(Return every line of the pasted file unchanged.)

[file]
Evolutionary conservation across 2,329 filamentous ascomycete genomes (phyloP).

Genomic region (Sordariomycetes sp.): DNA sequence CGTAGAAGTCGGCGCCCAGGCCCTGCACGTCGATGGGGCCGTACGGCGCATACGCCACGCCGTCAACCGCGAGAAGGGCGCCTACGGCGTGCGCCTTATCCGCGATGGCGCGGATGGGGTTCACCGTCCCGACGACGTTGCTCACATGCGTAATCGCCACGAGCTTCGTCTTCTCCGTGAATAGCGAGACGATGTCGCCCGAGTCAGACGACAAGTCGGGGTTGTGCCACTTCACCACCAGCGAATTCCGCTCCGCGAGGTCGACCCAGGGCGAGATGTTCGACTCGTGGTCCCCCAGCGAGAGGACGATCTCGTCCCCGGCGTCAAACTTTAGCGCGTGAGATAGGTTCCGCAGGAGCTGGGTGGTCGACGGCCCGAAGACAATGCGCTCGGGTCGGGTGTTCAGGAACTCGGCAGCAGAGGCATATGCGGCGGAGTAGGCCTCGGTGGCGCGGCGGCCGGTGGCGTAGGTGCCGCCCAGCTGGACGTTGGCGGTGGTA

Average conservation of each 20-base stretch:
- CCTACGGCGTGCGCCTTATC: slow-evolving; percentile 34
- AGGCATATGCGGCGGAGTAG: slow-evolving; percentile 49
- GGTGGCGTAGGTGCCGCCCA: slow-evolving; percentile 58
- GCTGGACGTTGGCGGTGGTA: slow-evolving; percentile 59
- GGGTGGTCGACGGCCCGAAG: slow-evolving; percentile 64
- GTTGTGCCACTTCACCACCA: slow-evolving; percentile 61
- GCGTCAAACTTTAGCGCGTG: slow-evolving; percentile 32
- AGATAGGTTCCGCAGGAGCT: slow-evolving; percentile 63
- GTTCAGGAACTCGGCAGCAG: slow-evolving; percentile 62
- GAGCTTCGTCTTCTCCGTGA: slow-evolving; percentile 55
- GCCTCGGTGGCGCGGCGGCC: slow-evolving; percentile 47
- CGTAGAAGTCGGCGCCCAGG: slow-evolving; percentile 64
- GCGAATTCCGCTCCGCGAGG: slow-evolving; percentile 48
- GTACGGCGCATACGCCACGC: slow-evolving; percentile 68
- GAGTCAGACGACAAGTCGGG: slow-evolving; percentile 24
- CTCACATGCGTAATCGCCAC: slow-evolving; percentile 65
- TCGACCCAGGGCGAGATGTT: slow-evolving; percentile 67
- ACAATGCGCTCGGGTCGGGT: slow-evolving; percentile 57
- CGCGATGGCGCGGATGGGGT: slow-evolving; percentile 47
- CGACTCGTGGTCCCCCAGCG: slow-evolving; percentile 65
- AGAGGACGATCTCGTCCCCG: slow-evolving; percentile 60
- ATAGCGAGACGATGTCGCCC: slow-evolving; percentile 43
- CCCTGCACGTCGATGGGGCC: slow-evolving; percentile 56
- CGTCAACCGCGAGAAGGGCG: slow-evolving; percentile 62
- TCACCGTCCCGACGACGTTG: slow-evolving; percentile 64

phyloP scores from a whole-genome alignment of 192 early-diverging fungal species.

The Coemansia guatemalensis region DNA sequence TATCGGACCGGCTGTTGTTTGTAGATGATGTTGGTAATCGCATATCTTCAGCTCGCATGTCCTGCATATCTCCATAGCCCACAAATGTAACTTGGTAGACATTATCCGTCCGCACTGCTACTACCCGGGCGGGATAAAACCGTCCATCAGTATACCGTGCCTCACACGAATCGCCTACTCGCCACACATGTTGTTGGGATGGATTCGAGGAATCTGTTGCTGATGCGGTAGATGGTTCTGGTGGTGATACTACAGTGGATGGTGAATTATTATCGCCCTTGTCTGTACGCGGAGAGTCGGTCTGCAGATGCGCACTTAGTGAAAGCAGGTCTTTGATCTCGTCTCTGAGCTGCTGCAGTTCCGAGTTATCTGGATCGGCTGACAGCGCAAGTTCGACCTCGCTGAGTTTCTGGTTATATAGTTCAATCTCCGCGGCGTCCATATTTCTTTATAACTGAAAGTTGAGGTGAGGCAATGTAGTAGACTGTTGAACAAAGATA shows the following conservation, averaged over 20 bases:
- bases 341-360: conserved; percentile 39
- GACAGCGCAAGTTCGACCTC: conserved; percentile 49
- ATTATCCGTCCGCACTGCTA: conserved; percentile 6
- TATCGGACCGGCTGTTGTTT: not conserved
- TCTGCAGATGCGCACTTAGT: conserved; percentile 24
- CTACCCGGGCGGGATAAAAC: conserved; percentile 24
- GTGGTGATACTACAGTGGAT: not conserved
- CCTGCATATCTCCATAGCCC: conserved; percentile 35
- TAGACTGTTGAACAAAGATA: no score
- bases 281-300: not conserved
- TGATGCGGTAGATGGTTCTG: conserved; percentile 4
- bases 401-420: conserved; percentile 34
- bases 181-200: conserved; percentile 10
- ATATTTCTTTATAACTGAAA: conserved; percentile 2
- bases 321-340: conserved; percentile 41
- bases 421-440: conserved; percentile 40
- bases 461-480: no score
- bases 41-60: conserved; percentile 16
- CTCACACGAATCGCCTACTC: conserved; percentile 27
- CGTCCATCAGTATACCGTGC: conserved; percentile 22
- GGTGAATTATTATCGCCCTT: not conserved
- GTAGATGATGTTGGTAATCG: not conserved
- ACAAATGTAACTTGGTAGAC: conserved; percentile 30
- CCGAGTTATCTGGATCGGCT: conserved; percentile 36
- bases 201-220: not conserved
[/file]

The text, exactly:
Evolutionary conservation across 2,329 filamentous ascomycete genomes (phyloP).

Genomic region (Sordariomycetes sp.): DNA sequence CGTAGAAGTCGGCGCCCAGGCCCTGCACGTCGATGGGGCCGTACGGCGCATACGCCACGCCGTCAACCGCGAGAAGGGCGCCTACGGCGTGCGCCTTATCCGCGATGGCGCGGATGGGGTTCACCGTCCCGACGACGTTGCTCACATGCGTAATCGCCACGAGCTTCGTCTTCTCCGTGAATAGCGAGACGATGTCGCCCGAGTCAGACGACAAGTCGGGGTTGTGCCACTTCACCACCAGCGAATTCCGCTCCGCGAGGTCGACCCAGGGCGAGATGTTCGACTCGTGGTCCCCCAGCGAGAGGACGATCTCGTCCCCGGCGTCAAACTTTAGCGCGTGAGATAGGTTCCGCAGGAGCTGGGTGGTCGACGGCCCGAAGACAATGCGCTCGGGTCGGGTGTTCAGGAACTCGGCAGCAGAGGCATATGCGGCGGAGTAGGCCTCGGTGGCGCGGCGGCCGGTGGCGTAGGTGCCGCCCAGCTGGACGTTGGCGGTGGTA

Average conservation of each 20-base stretch:
- CCTACGGCGTGCGCCTTATC: slow-evolving; percentile 34
- AGGCATATGCGGCGGAGTAG: slow-evolving; percentile 49
- GGTGGCGTAGGTGCCGCCCA: slow-evolving; percentile 58
- GCTGGACGTTGGCGGTGGTA: slow-evolving; percentile 59
- GGGTGGTCGACGGCCCGAAG: slow-evolving; percentile 64
- GTTGTGCCACTTCACCACCA: slow-evolving; percentile 61
- GCGTCAAACTTTAGCGCGTG: slow-evolving; percentile 32
- AGATAGGTTCCGCAGGAGCT: slow-evolving; percentile 63
- GTTCAGGAACTCGGCAGCAG: slow-evolving; percentile 62
- GAGCTTCGTCTTCTCCGTGA: slow-evolving; percentile 55
- GCCTCGGTGGCGCGGCGGCC: slow-evolving; percentile 47
- CGTAGAAGTCGGCGCCCAGG: slow-evolving; percentile 64
- GCGAATTCCGCTCCGCGAGG: slow-evolving; percentile 48
- GTACGGCGCATACGCCACGC: slow-evolving; percentile 68
- GAGTCAGACGACAAGTCGGG: slow-evolving; percentile 24
- CTCACATGCGTAATCGCCAC: slow-evolving; percentile 65
- TCGACCCAGGGCGAGATGTT: slow-evolving; percentile 67
- ACAATGCGCTCGGGTCGGGT: slow-evolving; percentile 57
- CGCGATGGCGCGGATGGGGT: slow-evolving; percentile 47
- CGACTCGTGGTCCCCCAGCG: slow-evolving; percentile 65
- AGAGGACGATCTCGTCCCCG: slow-evolving; percentile 60
- ATAGCGAGACGATGTCGCCC: slow-evolving; percentile 43
- CCCTGCACGTCGATGGGGCC: slow-evolving; percentile 56
- CGTCAACCGCGAGAAGGGCG: slow-evolving; percentile 62
- TCACCGTCCCGACGACGTTG: slow-evolving; percentile 64

phyloP scores from a whole-genome alignment of 192 early-diverging fungal species.

The Coemansia guatemalensis region DNA sequence TATCGGACCGGCTGTTGTTTGTAGATGATGTTGGTAATCGCATATCTTCAGCTCGCATGTCCTGCATATCTCCATAGCCCACAAATGTAACTTGGTAGACATTATCCGTCCGCACTGCTACTACCCGGGCGGGATAAAACCGTCCATCAGTATACCGTGCCTCACACGAATCGCCTACTCGCCACACATGTTGTTGGGATGGATTCGAGGAATCTGTTGCTGATGCGGTAGATGGTTCTGGTGGTGATACTACAGTGGATGGTGAATTATTATCGCCCTTGTCTGTACGCGGAGAGTCGGTCTGCAGATGCGCACTTAGTGAAAGCAGGTCTTTGATCTCGTCTCTGAGCTGCTGCAGTTCCGAGTTATCTGGATCGGCTGACAGCGCAAGTTCGACCTCGCTGAGTTTCTGGTTATATAGTTCAATCTCCGCGGCGTCCATATTTCTTTATAACTGAAAGTTGAGGTGAGGCAATGTAGTAGACTGTTGAACAAAGATA shows the following conservation, averaged over 20 bases:
- bases 341-360: conserved; percentile 39
- GACAGCGCAAGTTCGACCTC: conserved; percentile 49
- ATTATCCGTCCGCACTGCTA: conserved; percentile 6
- TATCGGACCGGCTGTTGTTT: not conserved
- TCTGCAGATGCGCACTTAGT: conserved; percentile 24
- CTACCCGGGCGGGATAAAAC: conserved; percentile 24
- GTGGTGATACTACAGTGGAT: not conserved
- CCTGCATATCTCCATAGCCC: conserved; percentile 35
- TAGACTGTTGAACAAAGATA: no score
- bases 281-300: not conserved
- TGATGCGGTAGATGGTTCTG: conserved; percentile 4
- bases 401-420: conserved; percentile 34
- bases 181-200: conserved; percentile 10
- ATATTTCTTTATAACTGAAA: conserved; percentile 2
- bases 321-340: conserved; percentile 41
- bases 421-440: conserved; percentile 40
- bases 461-480: no score
- bases 41-60: conserved; percentile 16
- CTCACACGAATCGCCTACTC: conserved; percentile 27
- CGTCCATCAGTATACCGTGC: conserved; percentile 22
- GGTGAATTATTATCGCCCTT: not conserved
- GTAGATGATGTTGGTAATCG: not conserved
- ACAAATGTAACTTGGTAGAC: conserved; percentile 30
- CCGAGTTATCTGGATCGGCT: conserved; percentile 36
- bases 201-220: not conserved